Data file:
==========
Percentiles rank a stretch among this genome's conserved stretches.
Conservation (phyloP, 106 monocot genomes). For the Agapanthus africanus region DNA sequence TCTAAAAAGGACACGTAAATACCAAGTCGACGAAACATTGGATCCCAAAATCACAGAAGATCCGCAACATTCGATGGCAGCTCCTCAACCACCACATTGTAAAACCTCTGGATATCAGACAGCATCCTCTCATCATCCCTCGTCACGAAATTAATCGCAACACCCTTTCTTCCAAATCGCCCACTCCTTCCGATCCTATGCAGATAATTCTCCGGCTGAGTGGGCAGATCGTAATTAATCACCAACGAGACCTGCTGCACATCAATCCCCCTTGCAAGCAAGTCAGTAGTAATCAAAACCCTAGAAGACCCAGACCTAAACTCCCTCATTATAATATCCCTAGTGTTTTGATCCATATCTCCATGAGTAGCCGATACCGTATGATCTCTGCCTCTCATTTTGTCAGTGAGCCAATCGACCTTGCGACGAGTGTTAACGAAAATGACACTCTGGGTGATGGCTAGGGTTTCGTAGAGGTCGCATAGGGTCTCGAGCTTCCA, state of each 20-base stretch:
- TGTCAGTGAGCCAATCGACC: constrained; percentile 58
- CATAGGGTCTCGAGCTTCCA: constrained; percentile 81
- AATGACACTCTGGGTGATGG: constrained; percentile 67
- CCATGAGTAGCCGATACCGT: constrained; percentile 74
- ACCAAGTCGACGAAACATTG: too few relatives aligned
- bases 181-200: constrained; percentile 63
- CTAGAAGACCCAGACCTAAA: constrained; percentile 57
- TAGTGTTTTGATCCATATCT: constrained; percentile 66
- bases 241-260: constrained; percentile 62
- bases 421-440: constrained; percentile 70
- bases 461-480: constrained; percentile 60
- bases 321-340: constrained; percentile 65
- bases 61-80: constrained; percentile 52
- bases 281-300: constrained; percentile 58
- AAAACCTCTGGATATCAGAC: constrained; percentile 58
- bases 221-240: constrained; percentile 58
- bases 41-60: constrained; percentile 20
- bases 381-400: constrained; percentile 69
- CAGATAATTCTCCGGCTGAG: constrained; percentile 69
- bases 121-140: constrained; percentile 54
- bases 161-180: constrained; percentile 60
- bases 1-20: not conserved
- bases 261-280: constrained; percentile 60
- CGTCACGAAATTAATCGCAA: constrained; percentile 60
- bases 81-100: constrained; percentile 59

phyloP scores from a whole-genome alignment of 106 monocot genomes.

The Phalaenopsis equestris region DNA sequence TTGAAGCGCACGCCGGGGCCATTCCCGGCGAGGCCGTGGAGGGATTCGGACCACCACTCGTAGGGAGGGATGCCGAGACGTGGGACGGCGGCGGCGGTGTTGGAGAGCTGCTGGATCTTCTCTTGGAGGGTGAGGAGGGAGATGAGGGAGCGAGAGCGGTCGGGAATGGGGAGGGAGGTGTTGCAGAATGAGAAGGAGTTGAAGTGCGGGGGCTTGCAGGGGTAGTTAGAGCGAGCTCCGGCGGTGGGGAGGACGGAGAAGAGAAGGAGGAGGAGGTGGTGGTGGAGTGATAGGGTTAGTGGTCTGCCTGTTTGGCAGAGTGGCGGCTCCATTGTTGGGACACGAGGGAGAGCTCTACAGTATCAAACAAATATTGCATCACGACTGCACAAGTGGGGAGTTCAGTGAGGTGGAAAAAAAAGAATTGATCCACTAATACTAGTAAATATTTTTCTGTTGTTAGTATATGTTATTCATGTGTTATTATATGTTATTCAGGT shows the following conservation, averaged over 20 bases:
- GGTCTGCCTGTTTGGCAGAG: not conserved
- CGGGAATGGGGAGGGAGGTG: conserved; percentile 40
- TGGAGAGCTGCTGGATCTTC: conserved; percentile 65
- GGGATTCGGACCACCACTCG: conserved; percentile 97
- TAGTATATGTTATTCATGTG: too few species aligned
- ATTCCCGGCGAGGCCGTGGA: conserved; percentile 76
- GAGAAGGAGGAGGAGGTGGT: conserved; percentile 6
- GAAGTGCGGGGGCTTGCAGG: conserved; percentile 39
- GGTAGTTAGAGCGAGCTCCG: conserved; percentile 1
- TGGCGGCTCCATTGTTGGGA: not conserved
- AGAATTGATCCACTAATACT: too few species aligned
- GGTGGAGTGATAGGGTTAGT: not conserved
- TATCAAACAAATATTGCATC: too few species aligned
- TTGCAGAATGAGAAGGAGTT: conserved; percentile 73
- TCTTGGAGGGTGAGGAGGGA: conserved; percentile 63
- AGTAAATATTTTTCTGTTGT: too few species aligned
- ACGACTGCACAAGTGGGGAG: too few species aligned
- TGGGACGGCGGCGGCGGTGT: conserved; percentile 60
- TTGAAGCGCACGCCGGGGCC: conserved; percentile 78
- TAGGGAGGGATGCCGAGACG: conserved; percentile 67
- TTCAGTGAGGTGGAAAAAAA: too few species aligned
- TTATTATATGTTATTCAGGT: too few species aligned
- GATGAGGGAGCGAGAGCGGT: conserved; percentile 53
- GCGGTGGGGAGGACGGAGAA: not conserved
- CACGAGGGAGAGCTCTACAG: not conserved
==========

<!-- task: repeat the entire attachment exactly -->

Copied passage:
Percentiles rank a stretch among this genome's conserved stretches.
Conservation (phyloP, 106 monocot genomes). For the Agapanthus africanus region DNA sequence TCTAAAAAGGACACGTAAATACCAAGTCGACGAAACATTGGATCCCAAAATCACAGAAGATCCGCAACATTCGATGGCAGCTCCTCAACCACCACATTGTAAAACCTCTGGATATCAGACAGCATCCTCTCATCATCCCTCGTCACGAAATTAATCGCAACACCCTTTCTTCCAAATCGCCCACTCCTTCCGATCCTATGCAGATAATTCTCCGGCTGAGTGGGCAGATCGTAATTAATCACCAACGAGACCTGCTGCACATCAATCCCCCTTGCAAGCAAGTCAGTAGTAATCAAAACCCTAGAAGACCCAGACCTAAACTCCCTCATTATAATATCCCTAGTGTTTTGATCCATATCTCCATGAGTAGCCGATACCGTATGATCTCTGCCTCTCATTTTGTCAGTGAGCCAATCGACCTTGCGACGAGTGTTAACGAAAATGACACTCTGGGTGATGGCTAGGGTTTCGTAGAGGTCGCATAGGGTCTCGAGCTTCCA, state of each 20-base stretch:
- TGTCAGTGAGCCAATCGACC: constrained; percentile 58
- CATAGGGTCTCGAGCTTCCA: constrained; percentile 81
- AATGACACTCTGGGTGATGG: constrained; percentile 67
- CCATGAGTAGCCGATACCGT: constrained; percentile 74
- ACCAAGTCGACGAAACATTG: too few relatives aligned
- bases 181-200: constrained; percentile 63
- CTAGAAGACCCAGACCTAAA: constrained; percentile 57
- TAGTGTTTTGATCCATATCT: constrained; percentile 66
- bases 241-260: constrained; percentile 62
- bases 421-440: constrained; percentile 70
- bases 461-480: constrained; percentile 60
- bases 321-340: constrained; percentile 65
- bases 61-80: constrained; percentile 52
- bases 281-300: constrained; percentile 58
- AAAACCTCTGGATATCAGAC: constrained; percentile 58
- bases 221-240: constrained; percentile 58
- bases 41-60: constrained; percentile 20
- bases 381-400: constrained; percentile 69
- CAGATAATTCTCCGGCTGAG: constrained; percentile 69
- bases 121-140: constrained; percentile 54
- bases 161-180: constrained; percentile 60
- bases 1-20: not conserved
- bases 261-280: constrained; percentile 60
- CGTCACGAAATTAATCGCAA: constrained; percentile 60
- bases 81-100: constrained; percentile 59

phyloP scores from a whole-genome alignment of 106 monocot genomes.

The Phalaenopsis equestris region DNA sequence TTGAAGCGCACGCCGGGGCCATTCCCGGCGAGGCCGTGGAGGGATTCGGACCACCACTCGTAGGGAGGGATGCCGAGACGTGGGACGGCGGCGGCGGTGTTGGAGAGCTGCTGGATCTTCTCTTGGAGGGTGAGGAGGGAGATGAGGGAGCGAGAGCGGTCGGGAATGGGGAGGGAGGTGTTGCAGAATGAGAAGGAGTTGAAGTGCGGGGGCTTGCAGGGGTAGTTAGAGCGAGCTCCGGCGGTGGGGAGGACGGAGAAGAGAAGGAGGAGGAGGTGGTGGTGGAGTGATAGGGTTAGTGGTCTGCCTGTTTGGCAGAGTGGCGGCTCCATTGTTGGGACACGAGGGAGAGCTCTACAGTATCAAACAAATATTGCATCACGACTGCACAAGTGGGGAGTTCAGTGAGGTGGAAAAAAAAGAATTGATCCACTAATACTAGTAAATATTTTTCTGTTGTTAGTATATGTTATTCATGTGTTATTATATGTTATTCAGGT shows the following conservation, averaged over 20 bases:
- GGTCTGCCTGTTTGGCAGAG: not conserved
- CGGGAATGGGGAGGGAGGTG: conserved; percentile 40
- TGGAGAGCTGCTGGATCTTC: conserved; percentile 65
- GGGATTCGGACCACCACTCG: conserved; percentile 97
- TAGTATATGTTATTCATGTG: too few species aligned
- ATTCCCGGCGAGGCCGTGGA: conserved; percentile 76
- GAGAAGGAGGAGGAGGTGGT: conserved; percentile 6
- GAAGTGCGGGGGCTTGCAGG: conserved; percentile 39
- GGTAGTTAGAGCGAGCTCCG: conserved; percentile 1
- TGGCGGCTCCATTGTTGGGA: not conserved
- AGAATTGATCCACTAATACT: too few species aligned
- GGTGGAGTGATAGGGTTAGT: not conserved
- TATCAAACAAATATTGCATC: too few species aligned
- TTGCAGAATGAGAAGGAGTT: conserved; percentile 73
- TCTTGGAGGGTGAGGAGGGA: conserved; percentile 63
- AGTAAATATTTTTCTGTTGT: too few species aligned
- ACGACTGCACAAGTGGGGAG: too few species aligned
- TGGGACGGCGGCGGCGGTGT: conserved; percentile 60
- TTGAAGCGCACGCCGGGGCC: conserved; percentile 78
- TAGGGAGGGATGCCGAGACG: conserved; percentile 67
- TTCAGTGAGGTGGAAAAAAA: too few species aligned
- TTATTATATGTTATTCAGGT: too few species aligned
- GATGAGGGAGCGAGAGCGGT: conserved; percentile 53
- GCGGTGGGGAGGACGGAGAA: not conserved
- CACGAGGGAGAGCTCTACAG: not conserved